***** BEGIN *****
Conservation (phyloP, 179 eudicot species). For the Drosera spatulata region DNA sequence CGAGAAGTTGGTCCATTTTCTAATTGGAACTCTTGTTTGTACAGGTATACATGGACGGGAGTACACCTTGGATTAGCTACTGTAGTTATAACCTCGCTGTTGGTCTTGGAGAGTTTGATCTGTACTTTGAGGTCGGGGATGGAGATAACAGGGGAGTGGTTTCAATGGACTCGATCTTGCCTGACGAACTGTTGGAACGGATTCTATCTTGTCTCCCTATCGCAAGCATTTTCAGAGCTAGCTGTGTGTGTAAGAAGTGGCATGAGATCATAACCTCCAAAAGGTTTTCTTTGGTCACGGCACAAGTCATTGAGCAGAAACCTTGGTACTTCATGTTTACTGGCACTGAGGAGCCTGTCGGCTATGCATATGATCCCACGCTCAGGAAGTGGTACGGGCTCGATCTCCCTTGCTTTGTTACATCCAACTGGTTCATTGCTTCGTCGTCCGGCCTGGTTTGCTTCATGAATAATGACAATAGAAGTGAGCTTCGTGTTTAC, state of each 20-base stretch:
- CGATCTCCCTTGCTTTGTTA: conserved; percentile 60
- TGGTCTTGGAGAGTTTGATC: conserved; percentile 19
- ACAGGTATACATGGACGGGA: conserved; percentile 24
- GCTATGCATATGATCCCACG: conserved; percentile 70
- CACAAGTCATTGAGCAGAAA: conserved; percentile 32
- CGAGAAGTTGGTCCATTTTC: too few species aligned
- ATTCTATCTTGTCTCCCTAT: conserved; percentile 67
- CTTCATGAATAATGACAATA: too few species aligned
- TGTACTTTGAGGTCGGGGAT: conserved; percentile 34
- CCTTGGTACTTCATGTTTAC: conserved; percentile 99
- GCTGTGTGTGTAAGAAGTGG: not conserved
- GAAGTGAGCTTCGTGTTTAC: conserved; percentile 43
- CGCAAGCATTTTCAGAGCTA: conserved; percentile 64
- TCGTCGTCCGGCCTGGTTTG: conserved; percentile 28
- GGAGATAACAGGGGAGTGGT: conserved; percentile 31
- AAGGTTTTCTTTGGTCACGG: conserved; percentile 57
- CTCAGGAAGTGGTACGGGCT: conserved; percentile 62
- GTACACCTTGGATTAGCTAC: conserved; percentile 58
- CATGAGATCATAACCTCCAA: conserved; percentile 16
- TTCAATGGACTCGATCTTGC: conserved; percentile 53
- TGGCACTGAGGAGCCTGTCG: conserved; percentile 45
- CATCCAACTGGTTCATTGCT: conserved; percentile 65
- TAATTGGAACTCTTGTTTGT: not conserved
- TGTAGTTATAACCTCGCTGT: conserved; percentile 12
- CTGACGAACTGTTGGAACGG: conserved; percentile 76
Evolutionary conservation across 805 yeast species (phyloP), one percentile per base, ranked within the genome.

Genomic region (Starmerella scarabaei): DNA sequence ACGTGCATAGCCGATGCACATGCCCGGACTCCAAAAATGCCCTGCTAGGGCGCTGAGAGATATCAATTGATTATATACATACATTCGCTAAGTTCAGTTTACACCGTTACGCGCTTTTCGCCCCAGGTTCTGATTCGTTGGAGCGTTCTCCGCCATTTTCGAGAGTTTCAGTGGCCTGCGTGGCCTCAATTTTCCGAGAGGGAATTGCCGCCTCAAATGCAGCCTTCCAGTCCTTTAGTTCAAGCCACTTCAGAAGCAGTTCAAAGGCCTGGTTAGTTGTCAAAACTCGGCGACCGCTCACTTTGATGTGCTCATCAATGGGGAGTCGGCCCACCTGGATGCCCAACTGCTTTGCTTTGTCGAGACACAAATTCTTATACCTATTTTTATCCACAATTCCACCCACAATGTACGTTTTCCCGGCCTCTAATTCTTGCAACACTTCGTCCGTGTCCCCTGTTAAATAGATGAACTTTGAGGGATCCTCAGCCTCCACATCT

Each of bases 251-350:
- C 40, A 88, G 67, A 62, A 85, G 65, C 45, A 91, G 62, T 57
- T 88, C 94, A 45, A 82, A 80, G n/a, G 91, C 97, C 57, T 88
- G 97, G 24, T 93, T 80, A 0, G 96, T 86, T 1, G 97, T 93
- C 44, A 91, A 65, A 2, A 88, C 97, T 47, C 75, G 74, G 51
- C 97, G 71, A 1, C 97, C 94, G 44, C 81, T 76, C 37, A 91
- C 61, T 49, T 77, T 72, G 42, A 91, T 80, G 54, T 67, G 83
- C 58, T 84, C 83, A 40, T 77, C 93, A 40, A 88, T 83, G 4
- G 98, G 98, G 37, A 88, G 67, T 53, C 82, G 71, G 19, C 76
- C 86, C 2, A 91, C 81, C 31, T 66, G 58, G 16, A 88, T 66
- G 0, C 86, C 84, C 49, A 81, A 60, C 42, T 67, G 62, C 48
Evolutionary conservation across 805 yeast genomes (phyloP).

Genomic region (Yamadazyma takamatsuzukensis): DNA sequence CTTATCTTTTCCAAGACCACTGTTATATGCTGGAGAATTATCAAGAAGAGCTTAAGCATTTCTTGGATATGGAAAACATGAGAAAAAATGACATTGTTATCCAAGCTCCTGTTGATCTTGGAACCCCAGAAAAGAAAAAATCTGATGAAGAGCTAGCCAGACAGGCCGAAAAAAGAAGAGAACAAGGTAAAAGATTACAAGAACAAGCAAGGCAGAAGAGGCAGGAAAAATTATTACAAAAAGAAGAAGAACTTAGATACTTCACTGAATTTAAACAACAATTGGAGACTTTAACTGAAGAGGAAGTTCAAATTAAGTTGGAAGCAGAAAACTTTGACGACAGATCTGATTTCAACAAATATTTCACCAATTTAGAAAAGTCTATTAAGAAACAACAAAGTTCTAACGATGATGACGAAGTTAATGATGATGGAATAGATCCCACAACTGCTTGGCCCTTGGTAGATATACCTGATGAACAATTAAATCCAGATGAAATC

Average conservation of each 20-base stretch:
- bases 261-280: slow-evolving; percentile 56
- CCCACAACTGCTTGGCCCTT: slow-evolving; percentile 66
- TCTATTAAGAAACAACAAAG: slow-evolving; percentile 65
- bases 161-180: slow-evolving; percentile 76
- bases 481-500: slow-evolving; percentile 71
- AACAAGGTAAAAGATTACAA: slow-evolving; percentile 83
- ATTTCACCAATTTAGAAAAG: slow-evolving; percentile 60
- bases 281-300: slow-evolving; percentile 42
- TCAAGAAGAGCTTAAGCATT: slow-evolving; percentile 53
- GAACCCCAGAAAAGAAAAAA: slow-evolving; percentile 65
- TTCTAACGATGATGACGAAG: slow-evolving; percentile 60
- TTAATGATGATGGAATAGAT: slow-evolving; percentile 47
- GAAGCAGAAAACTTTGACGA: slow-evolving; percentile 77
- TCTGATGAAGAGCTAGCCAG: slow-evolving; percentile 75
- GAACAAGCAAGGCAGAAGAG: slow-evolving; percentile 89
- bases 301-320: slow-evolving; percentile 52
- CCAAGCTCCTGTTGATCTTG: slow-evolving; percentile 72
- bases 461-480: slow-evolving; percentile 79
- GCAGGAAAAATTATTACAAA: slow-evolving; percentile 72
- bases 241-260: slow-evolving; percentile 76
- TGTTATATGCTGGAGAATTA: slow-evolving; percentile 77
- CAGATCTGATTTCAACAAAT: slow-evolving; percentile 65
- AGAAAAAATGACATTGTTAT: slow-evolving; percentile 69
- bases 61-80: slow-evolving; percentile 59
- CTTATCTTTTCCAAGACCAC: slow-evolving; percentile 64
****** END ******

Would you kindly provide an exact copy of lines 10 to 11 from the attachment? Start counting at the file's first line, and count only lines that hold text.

- TGTACTTTGAGGTCGGGGAT: conserved; percentile 34
- CCTTGGTACTTCATGTTTAC: conserved; percentile 99